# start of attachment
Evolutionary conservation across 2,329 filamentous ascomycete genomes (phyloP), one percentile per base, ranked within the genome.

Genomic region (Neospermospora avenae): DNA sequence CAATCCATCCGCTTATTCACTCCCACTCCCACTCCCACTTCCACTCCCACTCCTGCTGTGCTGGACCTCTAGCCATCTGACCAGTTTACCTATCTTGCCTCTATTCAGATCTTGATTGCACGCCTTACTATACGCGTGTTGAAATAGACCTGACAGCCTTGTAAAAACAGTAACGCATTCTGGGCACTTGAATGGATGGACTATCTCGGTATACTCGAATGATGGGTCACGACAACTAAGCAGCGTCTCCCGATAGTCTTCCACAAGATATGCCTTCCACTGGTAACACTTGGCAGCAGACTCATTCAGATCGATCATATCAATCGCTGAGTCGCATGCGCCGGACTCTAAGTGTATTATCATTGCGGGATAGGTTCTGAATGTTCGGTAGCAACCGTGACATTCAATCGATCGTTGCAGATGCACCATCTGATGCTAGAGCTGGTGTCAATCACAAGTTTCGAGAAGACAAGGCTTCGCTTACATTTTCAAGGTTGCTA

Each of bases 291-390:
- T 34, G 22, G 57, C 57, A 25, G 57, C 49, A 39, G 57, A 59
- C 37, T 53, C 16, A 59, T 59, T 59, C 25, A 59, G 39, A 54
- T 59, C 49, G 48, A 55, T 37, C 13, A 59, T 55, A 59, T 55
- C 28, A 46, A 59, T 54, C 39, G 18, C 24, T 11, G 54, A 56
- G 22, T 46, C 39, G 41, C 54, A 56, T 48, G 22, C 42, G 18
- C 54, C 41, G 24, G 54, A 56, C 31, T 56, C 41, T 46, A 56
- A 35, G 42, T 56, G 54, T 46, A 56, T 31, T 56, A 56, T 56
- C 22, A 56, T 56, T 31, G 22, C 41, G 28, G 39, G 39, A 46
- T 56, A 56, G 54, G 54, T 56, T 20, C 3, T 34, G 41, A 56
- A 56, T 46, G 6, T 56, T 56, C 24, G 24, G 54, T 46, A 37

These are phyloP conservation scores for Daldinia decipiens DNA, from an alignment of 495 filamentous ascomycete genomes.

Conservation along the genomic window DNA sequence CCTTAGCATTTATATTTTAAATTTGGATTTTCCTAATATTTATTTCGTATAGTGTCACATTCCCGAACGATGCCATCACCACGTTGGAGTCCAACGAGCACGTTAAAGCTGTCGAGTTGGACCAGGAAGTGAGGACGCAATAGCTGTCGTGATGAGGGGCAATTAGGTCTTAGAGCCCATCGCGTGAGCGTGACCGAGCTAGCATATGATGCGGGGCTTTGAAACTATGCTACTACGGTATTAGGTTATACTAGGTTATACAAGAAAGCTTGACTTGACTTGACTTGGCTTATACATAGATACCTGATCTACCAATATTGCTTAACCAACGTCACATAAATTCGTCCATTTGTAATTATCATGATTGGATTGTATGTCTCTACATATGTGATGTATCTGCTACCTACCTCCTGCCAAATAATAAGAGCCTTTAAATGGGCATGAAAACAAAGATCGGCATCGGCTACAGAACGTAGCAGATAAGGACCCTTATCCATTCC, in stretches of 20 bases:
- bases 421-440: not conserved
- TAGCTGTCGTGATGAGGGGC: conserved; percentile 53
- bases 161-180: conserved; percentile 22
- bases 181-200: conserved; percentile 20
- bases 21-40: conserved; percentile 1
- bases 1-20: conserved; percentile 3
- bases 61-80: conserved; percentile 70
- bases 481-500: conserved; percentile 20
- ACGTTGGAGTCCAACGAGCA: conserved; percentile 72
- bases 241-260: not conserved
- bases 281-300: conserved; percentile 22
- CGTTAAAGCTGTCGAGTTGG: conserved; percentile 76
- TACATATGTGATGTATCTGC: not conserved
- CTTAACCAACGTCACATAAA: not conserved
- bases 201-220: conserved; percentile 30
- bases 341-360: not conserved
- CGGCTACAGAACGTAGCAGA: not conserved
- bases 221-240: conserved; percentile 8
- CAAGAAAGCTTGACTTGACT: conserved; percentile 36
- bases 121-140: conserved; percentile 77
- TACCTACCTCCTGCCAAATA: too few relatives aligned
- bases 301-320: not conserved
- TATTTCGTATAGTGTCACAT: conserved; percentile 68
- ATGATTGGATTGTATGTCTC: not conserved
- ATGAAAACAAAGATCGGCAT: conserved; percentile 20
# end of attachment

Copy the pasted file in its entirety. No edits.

Evolutionary conservation across 2,329 filamentous ascomycete genomes (phyloP), one percentile per base, ranked within the genome.

Genomic region (Neospermospora avenae): DNA sequence CAATCCATCCGCTTATTCACTCCCACTCCCACTCCCACTTCCACTCCCACTCCTGCTGTGCTGGACCTCTAGCCATCTGACCAGTTTACCTATCTTGCCTCTATTCAGATCTTGATTGCACGCCTTACTATACGCGTGTTGAAATAGACCTGACAGCCTTGTAAAAACAGTAACGCATTCTGGGCACTTGAATGGATGGACTATCTCGGTATACTCGAATGATGGGTCACGACAACTAAGCAGCGTCTCCCGATAGTCTTCCACAAGATATGCCTTCCACTGGTAACACTTGGCAGCAGACTCATTCAGATCGATCATATCAATCGCTGAGTCGCATGCGCCGGACTCTAAGTGTATTATCATTGCGGGATAGGTTCTGAATGTTCGGTAGCAACCGTGACATTCAATCGATCGTTGCAGATGCACCATCTGATGCTAGAGCTGGTGTCAATCACAAGTTTCGAGAAGACAAGGCTTCGCTTACATTTTCAAGGTTGCTA

Each of bases 291-390:
- T 34, G 22, G 57, C 57, A 25, G 57, C 49, A 39, G 57, A 59
- C 37, T 53, C 16, A 59, T 59, T 59, C 25, A 59, G 39, A 54
- T 59, C 49, G 48, A 55, T 37, C 13, A 59, T 55, A 59, T 55
- C 28, A 46, A 59, T 54, C 39, G 18, C 24, T 11, G 54, A 56
- G 22, T 46, C 39, G 41, C 54, A 56, T 48, G 22, C 42, G 18
- C 54, C 41, G 24, G 54, A 56, C 31, T 56, C 41, T 46, A 56
- A 35, G 42, T 56, G 54, T 46, A 56, T 31, T 56, A 56, T 56
- C 22, A 56, T 56, T 31, G 22, C 41, G 28, G 39, G 39, A 46
- T 56, A 56, G 54, G 54, T 56, T 20, C 3, T 34, G 41, A 56
- A 56, T 46, G 6, T 56, T 56, C 24, G 24, G 54, T 46, A 37

These are phyloP conservation scores for Daldinia decipiens DNA, from an alignment of 495 filamentous ascomycete genomes.

Conservation along the genomic window DNA sequence CCTTAGCATTTATATTTTAAATTTGGATTTTCCTAATATTTATTTCGTATAGTGTCACATTCCCGAACGATGCCATCACCACGTTGGAGTCCAACGAGCACGTTAAAGCTGTCGAGTTGGACCAGGAAGTGAGGACGCAATAGCTGTCGTGATGAGGGGCAATTAGGTCTTAGAGCCCATCGCGTGAGCGTGACCGAGCTAGCATATGATGCGGGGCTTTGAAACTATGCTACTACGGTATTAGGTTATACTAGGTTATACAAGAAAGCTTGACTTGACTTGACTTGGCTTATACATAGATACCTGATCTACCAATATTGCTTAACCAACGTCACATAAATTCGTCCATTTGTAATTATCATGATTGGATTGTATGTCTCTACATATGTGATGTATCTGCTACCTACCTCCTGCCAAATAATAAGAGCCTTTAAATGGGCATGAAAACAAAGATCGGCATCGGCTACAGAACGTAGCAGATAAGGACCCTTATCCATTCC, in stretches of 20 bases:
- bases 421-440: not conserved
- TAGCTGTCGTGATGAGGGGC: conserved; percentile 53
- bases 161-180: conserved; percentile 22
- bases 181-200: conserved; percentile 20
- bases 21-40: conserved; percentile 1
- bases 1-20: conserved; percentile 3
- bases 61-80: conserved; percentile 70
- bases 481-500: conserved; percentile 20
- ACGTTGGAGTCCAACGAGCA: conserved; percentile 72
- bases 241-260: not conserved
- bases 281-300: conserved; percentile 22
- CGTTAAAGCTGTCGAGTTGG: conserved; percentile 76
- TACATATGTGATGTATCTGC: not conserved
- CTTAACCAACGTCACATAAA: not conserved
- bases 201-220: conserved; percentile 30
- bases 341-360: not conserved
- CGGCTACAGAACGTAGCAGA: not conserved
- bases 221-240: conserved; percentile 8
- CAAGAAAGCTTGACTTGACT: conserved; percentile 36
- bases 121-140: conserved; percentile 77
- TACCTACCTCCTGCCAAATA: too few relatives aligned
- bases 301-320: not conserved
- TATTTCGTATAGTGTCACAT: conserved; percentile 68
- ATGATTGGATTGTATGTCTC: not conserved
- ATGAAAACAAAGATCGGCAT: conserved; percentile 20